Bergoglio omits God at the G7



The speech on Artificial Intelligence was full of useless technicalities and poor in terms of foundations for the desired ethical choices. No reference to God and Jesus, nor to natural law. But the person, morality and politics do not hold up without God.

On 14th June in Borgo Egnazia (Puglia, Italy), Pope Francis spoke about Artificial Intelligence (AI) to the G7 Leaders. His speech, with some off-the-cuff additions, was shorter than the text that was distributed. This in fact is full-bodied and articulate, with long and very technical analytical forays into the meanders of the AI issue. For the pope, artificial intelligence stems from man's own impulse towards the 'beyond', as has already happened with other technical inventions throughout its history.

This time, however, there is something radically new: the tool is strongly ambivalent ('fascinating and tremendous at the same time'), has a disruptive 'cognitive-industrial' impact that will build 'a new social system', and above all can have a certain independence from mankind by applying 'algorithmic choices'. The risk is that man will be deprived of his decision-making capacity and thus 'condemned to depend on machines'. A case in point is the use of 'lethal autonomous weapons' in armed conflicts.

After having spent a long time, on the part 'The Basic Mechanism of Artificial Intelligence', analysing the main engineering possibilities for the development of AI and the fears they arouse, Francis proposes two ways to deal with the phenomenon and govern it: the ethical way and the political way.

The first path should 'put the dignity of the person at the centre in view of a shared ethical proposal'. Here he extolled the 2020Rome Call for all Ethics event that proposed to launch an 'algoretic', an ethics of algorithms based on shared principles.
The second way would be to support good politics against the absolute domination of the 'technocratic paradigm'. Politics should not be weakened, 'Politics is needed!' This 'sound politics' should, however, take into account that the world situation has serious structural deficiencies and patches are not enough.

On the whole, Francis' text is weak. On the one hand there is a redundancy of technical aspects that are not necessary in a pontifical teaching. On the other, there are references to ethical and political solutions based on a desirable (but its foundations unspecified) consensus. Even the concept of the human person is not clarified from the perspective of the Catholic Church, while lamenting its loss in today's society. In summary, the proposal was this: let us seek agreement together on certain principles as was attempted at the Rome Call for all Ethics. A good thing for a political intervention, too little for a pontifical intervention.

The dignity of the human person, for example, what is it based on and how is it defended? From the Catholic Church's point of view, its defence is not indifferent to God's presence in human history. But Francis never mentions God in all his discourse, nor even Jesus Christ. The 'consensus' on adequate ethical principles, then, on what should it be based? Catholic doctrine proposes natural law and natural moral law, which do not change and are therefore practicable even in the age of IA. They make possible a 'natural grammar' that is the basis of a dialogue and consensus that is not only based on the convergence of opinions or, worse, interests.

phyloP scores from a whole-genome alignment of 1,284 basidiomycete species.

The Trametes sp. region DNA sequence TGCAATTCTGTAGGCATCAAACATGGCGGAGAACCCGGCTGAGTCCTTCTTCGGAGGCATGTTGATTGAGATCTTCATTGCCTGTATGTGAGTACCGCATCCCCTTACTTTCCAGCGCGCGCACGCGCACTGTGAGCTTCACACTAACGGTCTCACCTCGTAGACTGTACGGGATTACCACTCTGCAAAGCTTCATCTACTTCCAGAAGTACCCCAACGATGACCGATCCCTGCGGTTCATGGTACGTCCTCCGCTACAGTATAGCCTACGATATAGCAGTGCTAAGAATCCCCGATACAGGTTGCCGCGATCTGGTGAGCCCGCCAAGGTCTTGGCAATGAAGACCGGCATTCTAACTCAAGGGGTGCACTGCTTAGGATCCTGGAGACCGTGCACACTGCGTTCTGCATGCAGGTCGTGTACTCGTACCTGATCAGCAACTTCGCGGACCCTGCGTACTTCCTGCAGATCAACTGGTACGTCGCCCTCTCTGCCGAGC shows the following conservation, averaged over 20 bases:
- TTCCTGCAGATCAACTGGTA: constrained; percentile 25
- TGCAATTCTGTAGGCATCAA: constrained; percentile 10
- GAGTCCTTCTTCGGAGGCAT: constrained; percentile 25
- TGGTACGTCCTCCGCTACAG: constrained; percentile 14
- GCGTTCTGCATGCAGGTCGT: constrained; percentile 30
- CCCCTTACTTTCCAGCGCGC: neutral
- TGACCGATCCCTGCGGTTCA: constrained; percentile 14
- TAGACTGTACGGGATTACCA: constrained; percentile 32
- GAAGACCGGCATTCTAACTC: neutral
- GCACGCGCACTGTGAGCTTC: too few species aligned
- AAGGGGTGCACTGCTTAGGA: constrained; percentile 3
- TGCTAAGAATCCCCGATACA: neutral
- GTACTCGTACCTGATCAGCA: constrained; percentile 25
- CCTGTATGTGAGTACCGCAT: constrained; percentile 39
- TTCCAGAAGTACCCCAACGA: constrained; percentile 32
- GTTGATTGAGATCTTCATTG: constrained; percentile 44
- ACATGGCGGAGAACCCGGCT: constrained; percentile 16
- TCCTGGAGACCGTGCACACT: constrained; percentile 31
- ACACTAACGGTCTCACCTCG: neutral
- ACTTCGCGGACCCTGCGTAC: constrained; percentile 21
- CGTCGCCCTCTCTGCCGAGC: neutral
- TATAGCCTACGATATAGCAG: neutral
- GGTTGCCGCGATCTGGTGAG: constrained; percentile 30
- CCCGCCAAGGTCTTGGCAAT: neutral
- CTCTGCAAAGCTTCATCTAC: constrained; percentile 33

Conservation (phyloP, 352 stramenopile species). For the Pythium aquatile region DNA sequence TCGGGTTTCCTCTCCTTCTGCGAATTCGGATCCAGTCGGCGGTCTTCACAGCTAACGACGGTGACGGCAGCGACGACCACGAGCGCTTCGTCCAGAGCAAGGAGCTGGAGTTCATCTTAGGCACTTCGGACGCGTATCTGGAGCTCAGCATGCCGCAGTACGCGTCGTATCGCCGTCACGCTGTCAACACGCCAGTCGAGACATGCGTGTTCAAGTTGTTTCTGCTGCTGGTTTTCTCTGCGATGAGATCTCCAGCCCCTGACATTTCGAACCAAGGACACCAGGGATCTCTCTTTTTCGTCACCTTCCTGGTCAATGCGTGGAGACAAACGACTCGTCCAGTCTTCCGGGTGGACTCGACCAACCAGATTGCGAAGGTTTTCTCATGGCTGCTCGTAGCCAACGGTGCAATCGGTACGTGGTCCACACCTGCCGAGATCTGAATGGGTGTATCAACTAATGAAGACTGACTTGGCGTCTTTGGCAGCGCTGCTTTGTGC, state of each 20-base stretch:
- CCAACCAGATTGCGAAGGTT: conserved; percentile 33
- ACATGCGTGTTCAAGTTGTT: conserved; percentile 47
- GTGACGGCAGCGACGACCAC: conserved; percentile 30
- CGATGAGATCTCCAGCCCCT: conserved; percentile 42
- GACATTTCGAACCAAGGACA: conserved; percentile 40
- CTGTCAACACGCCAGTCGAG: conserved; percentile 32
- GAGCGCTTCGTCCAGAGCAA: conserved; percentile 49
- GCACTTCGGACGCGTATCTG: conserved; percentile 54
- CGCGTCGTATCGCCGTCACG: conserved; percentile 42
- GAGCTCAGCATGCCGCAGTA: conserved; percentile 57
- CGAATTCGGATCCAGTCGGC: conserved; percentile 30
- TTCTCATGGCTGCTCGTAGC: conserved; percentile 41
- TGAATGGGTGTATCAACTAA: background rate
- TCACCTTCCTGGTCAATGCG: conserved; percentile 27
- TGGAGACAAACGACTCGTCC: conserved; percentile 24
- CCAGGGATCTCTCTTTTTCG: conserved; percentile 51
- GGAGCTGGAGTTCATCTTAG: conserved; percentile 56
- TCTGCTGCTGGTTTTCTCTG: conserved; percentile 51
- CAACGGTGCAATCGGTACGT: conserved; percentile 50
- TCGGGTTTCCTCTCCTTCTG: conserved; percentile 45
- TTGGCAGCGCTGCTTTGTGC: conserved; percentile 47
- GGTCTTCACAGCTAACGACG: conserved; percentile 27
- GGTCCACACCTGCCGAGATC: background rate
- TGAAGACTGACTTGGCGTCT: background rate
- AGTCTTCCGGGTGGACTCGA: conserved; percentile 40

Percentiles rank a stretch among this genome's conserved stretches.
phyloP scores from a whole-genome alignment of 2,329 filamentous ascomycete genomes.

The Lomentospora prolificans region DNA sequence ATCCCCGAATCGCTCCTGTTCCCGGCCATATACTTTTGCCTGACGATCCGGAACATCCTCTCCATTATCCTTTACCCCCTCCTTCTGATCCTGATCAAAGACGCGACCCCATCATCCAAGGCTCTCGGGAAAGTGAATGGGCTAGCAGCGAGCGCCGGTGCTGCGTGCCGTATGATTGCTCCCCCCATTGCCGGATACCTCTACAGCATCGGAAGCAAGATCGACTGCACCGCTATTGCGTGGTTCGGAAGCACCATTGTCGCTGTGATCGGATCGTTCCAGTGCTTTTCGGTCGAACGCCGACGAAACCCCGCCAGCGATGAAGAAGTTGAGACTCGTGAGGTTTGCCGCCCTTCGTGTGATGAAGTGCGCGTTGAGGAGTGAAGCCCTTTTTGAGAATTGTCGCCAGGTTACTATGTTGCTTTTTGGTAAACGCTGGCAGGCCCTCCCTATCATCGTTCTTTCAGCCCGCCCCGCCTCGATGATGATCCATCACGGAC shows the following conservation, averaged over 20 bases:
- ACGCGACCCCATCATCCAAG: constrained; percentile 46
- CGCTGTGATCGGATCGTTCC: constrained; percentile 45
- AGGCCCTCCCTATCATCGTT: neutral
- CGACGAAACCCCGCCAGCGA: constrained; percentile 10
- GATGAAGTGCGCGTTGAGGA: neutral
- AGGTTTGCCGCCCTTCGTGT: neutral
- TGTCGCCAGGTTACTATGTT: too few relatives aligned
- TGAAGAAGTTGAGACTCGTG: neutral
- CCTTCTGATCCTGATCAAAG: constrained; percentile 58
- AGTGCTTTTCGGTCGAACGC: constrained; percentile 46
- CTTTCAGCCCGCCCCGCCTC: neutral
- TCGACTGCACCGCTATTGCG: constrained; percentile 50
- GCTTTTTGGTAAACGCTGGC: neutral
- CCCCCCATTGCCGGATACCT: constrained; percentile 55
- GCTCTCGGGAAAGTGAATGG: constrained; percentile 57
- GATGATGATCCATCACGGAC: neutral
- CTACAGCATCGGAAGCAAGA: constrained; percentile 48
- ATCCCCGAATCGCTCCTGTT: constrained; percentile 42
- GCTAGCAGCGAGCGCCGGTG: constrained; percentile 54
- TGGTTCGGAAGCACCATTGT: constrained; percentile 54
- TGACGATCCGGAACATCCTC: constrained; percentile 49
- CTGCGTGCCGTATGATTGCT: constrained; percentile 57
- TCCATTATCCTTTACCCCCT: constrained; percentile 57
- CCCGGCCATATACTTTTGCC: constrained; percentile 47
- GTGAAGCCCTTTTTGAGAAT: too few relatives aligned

But in this intervention by Francis, there is never any mention of either one or the other. Even the reference to ethics remains as if suspended in the air without the support of natural and divine law. Finally, the reference to politics: the adjectives 'sound' and 'good' applied in the papal discourse to this word are based on what? Without references to natural and divine law, there remains little room for legitimising politics in an unconventional way. AI risks leading us towards an artificial world, it can only be controlled by referring to a real and true world and not only to convergences of opinions that are also artificial.

The lack of a foundation is the most striking aspect of the Borgo Egnazia speech, and since the foundation for the Catholic Church is God, it is striking that Francis never mentioned Him. The person, morality and politics do not hold up without God, and humanity alone will never find the strength to face the risks and endure the fatigue required by these challenges. It was not a question, when speaking of God, of proselytising in front of the various Macrons, but of pointing out the superior 'hook' that holds the whole construction together.

If, for comparison, we refer to the last chapter of Benedict XVI's Caritas in veritate, we find a different modulation. The theme of this chapter is certainly not artificial intelligence but, more generally, technology and the 'spirit of technicality'. In 2009, the topic at Borgo Egnazia had not yet exploded. At the time, Benedict spoke of the 'natural moral law': 'It is necessary for man to return to himself in order to recognise the fundamental norms of the natural moral law that God has inscribed in his heart'. Here he speaks both of natural law and of God, its creator: 'God reveals man to man; reason and faith work together in showing him the good, only if he wants to see it; natural law, in which creative Reason shines forth, indicates man's greatness but also his misery when he disregards the call of moral truth'.